$10M accidentally burned as Solana memecoin craze continues

With Solana’s memecoin mania seemingly reaching fever pitch, multiple token presales have been announced over the past few days with varied results.

One such project, SLERF, raised $10M on Solana before disaster struck at launch.

According to the project’s developer, while attempting to burn SLERF’s LP tokens (which would ensure liquidity for trading the token) they also accidentally burned the tokens allocated to presale investors.

With the minting functionality already disabled, there was little to be done for those who had invested before launch.

However, the error seemed to draw plenty of attention and, with no presale holders to dump on them, memecoin-hungry traders aped in.

Some have cast doubts over whether the token burn really was an ‘accident’, due to on-chain clues such as the founder refunding himself before burning the tokens, and a $1.9M buy made directly after the event, when there was no risk of being dumped on.

Despite the scandal surrounding the launch, multiple centralized exchanges (HTX, Bitget, MEXC and LBank) saw fit to list the token.

In a follow-up tweet, the project’s X (formerly Twitter) account summed up the situation: “On a positive note: we made history on the negative note a ton of people have lost their money”.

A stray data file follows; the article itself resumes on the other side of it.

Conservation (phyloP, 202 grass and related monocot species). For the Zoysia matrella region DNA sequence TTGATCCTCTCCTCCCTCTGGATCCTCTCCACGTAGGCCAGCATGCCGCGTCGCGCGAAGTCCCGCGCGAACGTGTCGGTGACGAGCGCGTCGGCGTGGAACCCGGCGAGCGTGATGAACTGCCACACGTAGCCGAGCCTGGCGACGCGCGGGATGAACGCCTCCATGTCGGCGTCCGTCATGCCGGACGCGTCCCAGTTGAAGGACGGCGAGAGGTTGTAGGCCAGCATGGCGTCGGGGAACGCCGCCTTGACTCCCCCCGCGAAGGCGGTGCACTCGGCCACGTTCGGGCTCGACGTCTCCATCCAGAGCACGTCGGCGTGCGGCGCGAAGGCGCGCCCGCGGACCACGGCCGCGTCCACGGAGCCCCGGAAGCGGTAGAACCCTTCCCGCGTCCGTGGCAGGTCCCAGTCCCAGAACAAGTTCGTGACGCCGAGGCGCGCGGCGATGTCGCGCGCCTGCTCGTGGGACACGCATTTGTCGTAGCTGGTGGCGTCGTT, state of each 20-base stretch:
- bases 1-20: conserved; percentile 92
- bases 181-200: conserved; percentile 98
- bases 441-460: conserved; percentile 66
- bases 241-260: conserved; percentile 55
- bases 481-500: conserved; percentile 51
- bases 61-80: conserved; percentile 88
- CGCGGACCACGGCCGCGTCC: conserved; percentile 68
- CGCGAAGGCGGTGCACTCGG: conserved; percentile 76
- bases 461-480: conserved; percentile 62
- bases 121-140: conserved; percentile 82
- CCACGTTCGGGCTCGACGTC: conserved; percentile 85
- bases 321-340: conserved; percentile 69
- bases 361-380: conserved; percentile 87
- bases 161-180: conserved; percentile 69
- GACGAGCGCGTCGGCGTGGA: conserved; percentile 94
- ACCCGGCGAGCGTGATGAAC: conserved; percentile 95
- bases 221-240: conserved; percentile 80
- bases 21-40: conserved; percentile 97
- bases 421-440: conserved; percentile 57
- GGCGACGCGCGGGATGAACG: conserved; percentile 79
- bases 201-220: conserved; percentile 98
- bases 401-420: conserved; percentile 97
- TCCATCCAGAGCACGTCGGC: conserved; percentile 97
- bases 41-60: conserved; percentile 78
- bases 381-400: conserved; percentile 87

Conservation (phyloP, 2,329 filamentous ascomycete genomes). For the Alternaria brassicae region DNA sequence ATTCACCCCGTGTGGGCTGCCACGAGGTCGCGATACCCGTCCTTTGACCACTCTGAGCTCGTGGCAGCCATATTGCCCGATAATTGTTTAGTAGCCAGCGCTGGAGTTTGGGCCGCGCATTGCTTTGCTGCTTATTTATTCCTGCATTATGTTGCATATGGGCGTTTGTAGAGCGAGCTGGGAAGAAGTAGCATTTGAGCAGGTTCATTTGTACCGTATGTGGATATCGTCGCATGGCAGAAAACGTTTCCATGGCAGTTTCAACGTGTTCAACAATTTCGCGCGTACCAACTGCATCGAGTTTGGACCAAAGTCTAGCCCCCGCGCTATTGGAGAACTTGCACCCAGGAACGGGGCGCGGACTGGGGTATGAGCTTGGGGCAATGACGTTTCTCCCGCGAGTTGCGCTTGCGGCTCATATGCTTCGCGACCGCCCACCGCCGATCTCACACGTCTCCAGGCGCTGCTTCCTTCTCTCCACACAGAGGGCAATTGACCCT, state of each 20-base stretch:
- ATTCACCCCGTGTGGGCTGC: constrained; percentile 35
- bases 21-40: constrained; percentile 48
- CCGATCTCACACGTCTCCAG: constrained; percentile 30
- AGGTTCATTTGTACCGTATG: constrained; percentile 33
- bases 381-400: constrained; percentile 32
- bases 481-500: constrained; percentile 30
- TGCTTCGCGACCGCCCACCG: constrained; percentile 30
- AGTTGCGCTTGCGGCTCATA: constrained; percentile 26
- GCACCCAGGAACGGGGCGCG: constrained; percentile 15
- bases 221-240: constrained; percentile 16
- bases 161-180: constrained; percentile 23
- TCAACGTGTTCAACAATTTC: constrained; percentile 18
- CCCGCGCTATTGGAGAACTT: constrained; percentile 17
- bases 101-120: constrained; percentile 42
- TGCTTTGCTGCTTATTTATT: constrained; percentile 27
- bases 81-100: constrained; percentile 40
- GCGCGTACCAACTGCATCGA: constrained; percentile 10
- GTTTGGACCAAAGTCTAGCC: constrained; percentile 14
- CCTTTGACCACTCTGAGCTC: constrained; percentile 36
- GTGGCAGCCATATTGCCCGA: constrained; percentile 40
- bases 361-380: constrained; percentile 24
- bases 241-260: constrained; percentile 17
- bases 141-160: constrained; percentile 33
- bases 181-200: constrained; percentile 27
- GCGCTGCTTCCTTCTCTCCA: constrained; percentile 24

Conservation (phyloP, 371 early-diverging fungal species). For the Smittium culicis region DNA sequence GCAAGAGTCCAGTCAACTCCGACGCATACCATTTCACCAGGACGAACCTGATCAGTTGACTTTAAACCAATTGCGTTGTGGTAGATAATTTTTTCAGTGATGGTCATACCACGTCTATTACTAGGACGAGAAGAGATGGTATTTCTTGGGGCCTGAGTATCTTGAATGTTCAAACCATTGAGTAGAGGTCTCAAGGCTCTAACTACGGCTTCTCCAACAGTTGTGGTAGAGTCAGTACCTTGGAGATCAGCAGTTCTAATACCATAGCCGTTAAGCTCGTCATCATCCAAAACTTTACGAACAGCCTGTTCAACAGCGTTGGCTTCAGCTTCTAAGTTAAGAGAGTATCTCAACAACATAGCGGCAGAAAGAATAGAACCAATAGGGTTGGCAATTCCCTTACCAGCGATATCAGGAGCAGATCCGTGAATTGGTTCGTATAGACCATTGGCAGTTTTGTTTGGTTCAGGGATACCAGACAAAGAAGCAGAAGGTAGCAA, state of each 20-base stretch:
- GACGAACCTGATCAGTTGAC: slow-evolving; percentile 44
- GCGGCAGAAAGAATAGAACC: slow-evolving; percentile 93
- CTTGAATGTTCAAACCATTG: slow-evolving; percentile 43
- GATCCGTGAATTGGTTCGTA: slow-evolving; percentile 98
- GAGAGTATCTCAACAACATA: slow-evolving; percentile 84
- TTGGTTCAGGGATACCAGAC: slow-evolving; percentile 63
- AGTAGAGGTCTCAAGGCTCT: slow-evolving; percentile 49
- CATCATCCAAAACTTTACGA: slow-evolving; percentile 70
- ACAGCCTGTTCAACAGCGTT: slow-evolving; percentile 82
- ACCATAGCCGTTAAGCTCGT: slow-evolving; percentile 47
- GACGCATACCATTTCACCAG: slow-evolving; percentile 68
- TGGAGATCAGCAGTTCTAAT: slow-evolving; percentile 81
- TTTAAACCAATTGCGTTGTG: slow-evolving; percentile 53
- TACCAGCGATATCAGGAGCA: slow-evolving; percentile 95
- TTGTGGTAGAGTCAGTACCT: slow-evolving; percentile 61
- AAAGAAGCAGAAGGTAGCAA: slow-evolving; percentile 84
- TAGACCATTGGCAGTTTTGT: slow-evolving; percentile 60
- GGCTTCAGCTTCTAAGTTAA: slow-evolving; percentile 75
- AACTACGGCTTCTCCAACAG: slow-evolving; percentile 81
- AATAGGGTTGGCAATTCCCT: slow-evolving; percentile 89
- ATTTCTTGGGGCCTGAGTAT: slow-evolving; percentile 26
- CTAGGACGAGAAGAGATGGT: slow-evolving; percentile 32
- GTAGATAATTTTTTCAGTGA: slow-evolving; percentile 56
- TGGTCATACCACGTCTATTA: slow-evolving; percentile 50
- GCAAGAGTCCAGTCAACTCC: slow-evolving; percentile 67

Memecoin mania

Solana’s recent memecoin season has become increasingly bizarre, with tokens inspired by misspelled politicians’ names and a dog ‘wif’ a hat (WIF) doing serious numbers. WIF itself reached over $3B market cap last week, according to data from CoinMarketCap. 

Rather than using established processes or even smart contracts, however, those launching the tokens are often simply tweeting out an address, with ‘investors’ sending funds in blind faith.

The practice was widely ridiculed just months ago when gung-ho BitBoy-associate ben.eth used it to launch his token, PSYOP. A few weeks of green markets seems to have shifted what is deemed acceptable amongst the crypto crowd.

While Solana has been the main focus of the activity, even causing technical issues (surprise, surprise), Avalanche has also tried to tempt the memecoiners onto their chain, but to little avail.

Some recent memecoin examples include a token with a 95% sell tax, a (hot) POTATO token, with a total supply of just 1, and an overall lack of competence.

Others have jumped on the trend aiming to teach a lesson, either by sending a ‘soulbound’ (non-transferrable) dunce hat NFT to ‘investors’ before allowing funds to be withdrawn or, more cynically, suggesting presale ‘investors’ send funds to the burn address (where their tokens would be unrecoverable).

As ever, scammers took the opportunity to impersonate well-known accounts, with one case netting over $2.6M.

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